The family history covers the strong link between the Kennedy and Stephenson
lines, as detailed in the documents provided by my uncle (William James Guiler
Kennedy). As there were a number of WWI heroes in both the Kennedy and
Stephenson families, some short mention of them demonstrates Jack's reasoning
behind his enlistment.
The Kennedy Line
The history of the Kennedy's of Cross
House Ballymoney has been traced back to 1150. For details you
will want to read Adobe PDF documents that contain much more of this detail
provided here as the Kennedy
Summary as well as the Stephenson-Montgomery-Kennedy
Summary. The short version of the genealogy chart for Jack Kennedy is
as listed, updated in June 2008 with additional information contained in
the service records of James Kennedy.
- Hamilton Kennedy, 6th Laird of Benane
- Robert Kennedy (second son of Hamilton, settled in Killeagus, Ireland)
- James Kennedy (only son)
- George Kennedy (eldest son), Killeagus 1775
- William Kennedy (eldest son) 1805
- Hew Catherwood Kennedy (5th son)
- William John Kennedy (eldest son)
- Rev. S. G. Kennedy (eldest son)
- Children of Prof. Rev. S. G. Kennedy
|William Kennedy (killed in the Great War on June 7, 1917)|
|Josiah Alexander Chancellor Kennedy (survived the Great War), 1896-1957|
|James Kennedy (killed in the Great War on March 21, 1918)|
|Samuel Guiler Kennedy (too young to serve in the Great War)|
|Herbert Maurice Kennedy (too young to serve in the Great War)|
|Christina Lang Kennedy|
Work is in progress to prepare a Genealogical Chart for the Kennedy
Family line dating back to Professor Reverend Samuel Guiler Kennedy (#
"8" in the above list). An initial outline of this tree
was sent to me by my Uncle Guiler (son of Josiah Kennedy) circa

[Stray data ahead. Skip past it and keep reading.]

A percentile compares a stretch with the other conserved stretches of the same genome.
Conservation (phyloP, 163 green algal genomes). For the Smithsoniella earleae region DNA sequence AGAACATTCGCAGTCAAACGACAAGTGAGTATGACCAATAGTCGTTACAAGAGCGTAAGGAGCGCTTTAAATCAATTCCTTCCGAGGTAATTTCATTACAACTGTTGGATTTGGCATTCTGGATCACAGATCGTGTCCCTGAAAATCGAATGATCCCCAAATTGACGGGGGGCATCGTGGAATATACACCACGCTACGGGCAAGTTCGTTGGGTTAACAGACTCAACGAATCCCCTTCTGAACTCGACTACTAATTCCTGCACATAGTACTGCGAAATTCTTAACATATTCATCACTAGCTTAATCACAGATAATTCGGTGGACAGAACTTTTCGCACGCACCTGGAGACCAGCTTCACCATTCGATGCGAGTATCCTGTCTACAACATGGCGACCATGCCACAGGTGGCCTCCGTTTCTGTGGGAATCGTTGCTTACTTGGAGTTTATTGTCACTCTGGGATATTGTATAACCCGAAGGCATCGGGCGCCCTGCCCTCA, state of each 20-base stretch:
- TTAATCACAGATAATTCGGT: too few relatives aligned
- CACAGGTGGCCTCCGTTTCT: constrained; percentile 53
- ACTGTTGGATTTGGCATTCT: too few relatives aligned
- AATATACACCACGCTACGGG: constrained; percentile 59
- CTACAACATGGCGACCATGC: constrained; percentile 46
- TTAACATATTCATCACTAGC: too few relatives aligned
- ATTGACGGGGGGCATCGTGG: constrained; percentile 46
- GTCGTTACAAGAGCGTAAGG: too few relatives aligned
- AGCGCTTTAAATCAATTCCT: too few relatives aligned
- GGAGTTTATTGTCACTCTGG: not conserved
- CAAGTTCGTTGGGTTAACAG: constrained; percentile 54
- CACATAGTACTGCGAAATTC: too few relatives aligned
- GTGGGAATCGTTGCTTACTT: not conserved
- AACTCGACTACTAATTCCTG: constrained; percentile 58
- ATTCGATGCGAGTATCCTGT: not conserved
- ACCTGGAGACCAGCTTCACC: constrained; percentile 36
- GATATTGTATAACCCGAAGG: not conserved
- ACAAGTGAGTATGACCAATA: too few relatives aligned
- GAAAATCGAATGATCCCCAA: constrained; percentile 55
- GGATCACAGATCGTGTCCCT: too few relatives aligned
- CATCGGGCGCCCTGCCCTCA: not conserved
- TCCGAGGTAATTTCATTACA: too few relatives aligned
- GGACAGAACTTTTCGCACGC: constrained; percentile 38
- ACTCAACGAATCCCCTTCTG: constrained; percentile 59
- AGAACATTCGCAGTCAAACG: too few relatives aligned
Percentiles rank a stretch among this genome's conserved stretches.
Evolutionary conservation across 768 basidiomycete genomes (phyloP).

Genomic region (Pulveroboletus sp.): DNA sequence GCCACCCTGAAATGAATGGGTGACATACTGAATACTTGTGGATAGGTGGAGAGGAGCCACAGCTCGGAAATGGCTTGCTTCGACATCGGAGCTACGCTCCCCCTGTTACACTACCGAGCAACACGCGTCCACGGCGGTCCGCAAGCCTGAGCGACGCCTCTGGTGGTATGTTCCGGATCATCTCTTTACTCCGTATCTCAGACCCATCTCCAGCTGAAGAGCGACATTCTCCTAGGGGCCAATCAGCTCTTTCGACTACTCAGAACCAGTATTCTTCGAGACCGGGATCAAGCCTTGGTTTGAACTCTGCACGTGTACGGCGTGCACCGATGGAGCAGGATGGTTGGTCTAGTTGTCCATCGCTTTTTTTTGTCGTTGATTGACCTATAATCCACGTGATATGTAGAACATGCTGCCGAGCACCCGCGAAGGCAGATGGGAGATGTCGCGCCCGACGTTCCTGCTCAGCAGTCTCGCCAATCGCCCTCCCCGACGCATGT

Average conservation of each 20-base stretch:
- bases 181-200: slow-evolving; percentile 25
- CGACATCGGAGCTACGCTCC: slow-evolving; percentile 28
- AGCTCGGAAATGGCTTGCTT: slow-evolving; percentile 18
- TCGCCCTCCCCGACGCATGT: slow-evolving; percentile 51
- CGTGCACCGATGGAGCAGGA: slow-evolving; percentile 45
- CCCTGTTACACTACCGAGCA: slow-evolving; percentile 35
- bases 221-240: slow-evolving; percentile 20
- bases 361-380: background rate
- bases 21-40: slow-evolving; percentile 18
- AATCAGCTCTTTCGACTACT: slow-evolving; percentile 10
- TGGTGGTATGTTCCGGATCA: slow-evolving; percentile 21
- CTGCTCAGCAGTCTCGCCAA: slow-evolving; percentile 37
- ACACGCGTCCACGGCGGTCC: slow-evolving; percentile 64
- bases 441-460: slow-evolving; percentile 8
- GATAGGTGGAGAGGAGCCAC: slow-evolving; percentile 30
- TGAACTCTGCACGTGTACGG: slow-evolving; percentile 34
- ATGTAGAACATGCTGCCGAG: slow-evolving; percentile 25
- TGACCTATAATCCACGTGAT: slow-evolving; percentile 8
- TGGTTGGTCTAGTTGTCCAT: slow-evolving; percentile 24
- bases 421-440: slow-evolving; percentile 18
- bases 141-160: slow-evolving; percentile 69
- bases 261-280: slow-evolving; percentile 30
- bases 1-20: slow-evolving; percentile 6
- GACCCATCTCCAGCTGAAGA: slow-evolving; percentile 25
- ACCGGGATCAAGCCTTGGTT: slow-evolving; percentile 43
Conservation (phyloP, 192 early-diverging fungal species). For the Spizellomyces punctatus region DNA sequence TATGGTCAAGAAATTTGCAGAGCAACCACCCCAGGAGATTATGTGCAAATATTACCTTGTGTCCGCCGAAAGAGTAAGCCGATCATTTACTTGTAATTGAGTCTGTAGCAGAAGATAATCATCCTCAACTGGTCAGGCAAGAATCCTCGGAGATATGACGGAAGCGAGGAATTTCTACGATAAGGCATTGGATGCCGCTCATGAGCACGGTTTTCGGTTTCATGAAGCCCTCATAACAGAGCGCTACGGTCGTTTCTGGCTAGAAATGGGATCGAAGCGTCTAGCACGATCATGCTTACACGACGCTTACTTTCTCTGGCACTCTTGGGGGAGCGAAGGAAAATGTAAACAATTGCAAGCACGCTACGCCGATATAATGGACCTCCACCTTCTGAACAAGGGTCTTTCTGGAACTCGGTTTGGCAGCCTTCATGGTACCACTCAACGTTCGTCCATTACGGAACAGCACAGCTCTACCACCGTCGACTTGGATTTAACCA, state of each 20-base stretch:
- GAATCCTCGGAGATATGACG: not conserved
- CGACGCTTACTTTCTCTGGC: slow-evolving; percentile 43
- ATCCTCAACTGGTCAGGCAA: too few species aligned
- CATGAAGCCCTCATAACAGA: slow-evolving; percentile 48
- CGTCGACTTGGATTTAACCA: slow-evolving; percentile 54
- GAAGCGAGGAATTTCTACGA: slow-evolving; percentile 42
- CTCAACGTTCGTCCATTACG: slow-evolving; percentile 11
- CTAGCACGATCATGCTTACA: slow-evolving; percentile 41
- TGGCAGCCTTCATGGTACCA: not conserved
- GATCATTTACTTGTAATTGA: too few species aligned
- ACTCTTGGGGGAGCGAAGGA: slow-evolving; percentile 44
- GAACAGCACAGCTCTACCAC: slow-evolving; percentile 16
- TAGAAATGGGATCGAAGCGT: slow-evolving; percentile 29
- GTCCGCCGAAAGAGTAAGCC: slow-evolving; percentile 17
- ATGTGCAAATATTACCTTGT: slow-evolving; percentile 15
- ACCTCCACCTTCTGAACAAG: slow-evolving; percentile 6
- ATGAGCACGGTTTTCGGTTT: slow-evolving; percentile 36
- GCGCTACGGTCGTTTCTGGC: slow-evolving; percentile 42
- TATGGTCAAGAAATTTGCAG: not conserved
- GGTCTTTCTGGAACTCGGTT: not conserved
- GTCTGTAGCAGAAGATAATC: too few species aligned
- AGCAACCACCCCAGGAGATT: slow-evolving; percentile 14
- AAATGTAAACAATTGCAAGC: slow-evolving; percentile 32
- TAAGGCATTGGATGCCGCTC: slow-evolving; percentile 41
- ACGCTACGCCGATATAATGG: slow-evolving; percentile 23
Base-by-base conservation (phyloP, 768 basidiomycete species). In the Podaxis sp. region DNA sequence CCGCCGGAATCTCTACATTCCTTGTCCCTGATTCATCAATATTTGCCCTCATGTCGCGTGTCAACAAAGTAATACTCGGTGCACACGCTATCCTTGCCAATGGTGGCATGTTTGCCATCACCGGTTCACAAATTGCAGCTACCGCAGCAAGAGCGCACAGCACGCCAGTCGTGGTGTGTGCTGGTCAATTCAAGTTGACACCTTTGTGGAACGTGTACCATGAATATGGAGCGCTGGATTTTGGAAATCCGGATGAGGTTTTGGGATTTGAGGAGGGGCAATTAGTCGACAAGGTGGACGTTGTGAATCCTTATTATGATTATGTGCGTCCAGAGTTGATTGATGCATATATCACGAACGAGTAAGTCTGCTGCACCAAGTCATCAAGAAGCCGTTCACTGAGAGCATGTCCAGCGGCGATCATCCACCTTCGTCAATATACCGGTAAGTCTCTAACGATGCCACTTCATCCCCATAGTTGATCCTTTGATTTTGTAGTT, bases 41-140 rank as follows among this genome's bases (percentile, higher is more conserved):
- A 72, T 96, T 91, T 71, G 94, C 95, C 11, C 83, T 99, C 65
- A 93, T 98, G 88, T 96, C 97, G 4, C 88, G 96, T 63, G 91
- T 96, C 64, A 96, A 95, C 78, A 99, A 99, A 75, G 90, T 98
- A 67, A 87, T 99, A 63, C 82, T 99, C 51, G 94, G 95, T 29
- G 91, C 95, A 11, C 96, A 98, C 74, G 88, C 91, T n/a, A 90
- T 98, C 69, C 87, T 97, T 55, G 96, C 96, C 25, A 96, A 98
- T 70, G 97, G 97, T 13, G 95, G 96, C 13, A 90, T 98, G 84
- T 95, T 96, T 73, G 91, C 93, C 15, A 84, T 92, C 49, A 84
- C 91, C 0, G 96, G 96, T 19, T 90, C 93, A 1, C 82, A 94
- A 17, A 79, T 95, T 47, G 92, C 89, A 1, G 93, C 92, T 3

1993. This was been updated in March 2008 with the additional
information that came from Richard Kennedy, son of Peter Kennedy, who
was the son of the "namesake son - Samuel Guiler
Kennedy". Also added to this was information contained in the
military service records of James and Josiah Kennedy from the UK National
Archives, and the school records from the Royal Belfast
Academical Institution ("Inst.")
The chart will be updated as more information becomes available so please
refresh your links whenever you check this
chart: (the side chain of the Christina Kennedy - children Alan
(son) and Kenn (daughter?) are not shown on this version but will be added at a later
date, once information is retrieved from the families still in Ireland.
Additional research on Josiah's brothers was also discovered during
the trek to track Grandfather Kennedy's war record. Our associated
Genealogical Research has made us aware that he had four (4) other
brothers and one (1) sister. James and William, which I believe
were older than Josiah, were killed in the
Great War. The younger bothers Samuel Guiler and Herbert Maurice) were
too young to serve in the Great War. The boys had a sister "Christiana
Lang Kennedy" who married into the Stephenson line.
Christina's and Maurice's full names were found in the service records
of her brother James Kennedy. Those same documents list the mother
as "Christina Lang Kennedy" as well, which conflicts with the
chart showing "Christina Debbie".
In March 2008 the search to find out more about the Kennedy
brothers was enhanced when my previously unknown 2nd Cousin
"Richard Kennedy" contacted me from Ireland. Richard had
been researching our common Great Grandfather "Prof. Rev. Samuel
Guiler Kennedy" and came across this web site. The link
was established and the hunt for additional details was
intensified. As this all occurred just a few days before St.
Patrick's Day 2008, I took a long shot and posted a request for
additional information to the Great War Forum. The trap set was
"Canadian Looking for a
Leprechaun" and the Irish could not resist!
Within hours I had a number of replies, all leading to additional
information on Josiah, William and James Kennedy. The details are
included with what was already know in the summary table that follows.
In August 2010 CEFSG Member Annette Fulford provided a link to
the on-line Irish Census (National
Archives of Ireland, 1901 & 1911 Census). From there is was
quick work to find Great Grandfather Samuel Kennedy and his family at 31
Cromwell Road (Cromac, Antrim): (note spelling as "Josias")
That documents is also available in the original form PDF1
and cropped as above PDF2.
The text of the document as transcribed for the 1911 Census is as
follows: (as "Surname Forename Age Sex Relation to head Religion Birthplace Occupation Literacy Irish Language Marital Status Specified Illnesses Years Married Children Born Children Living")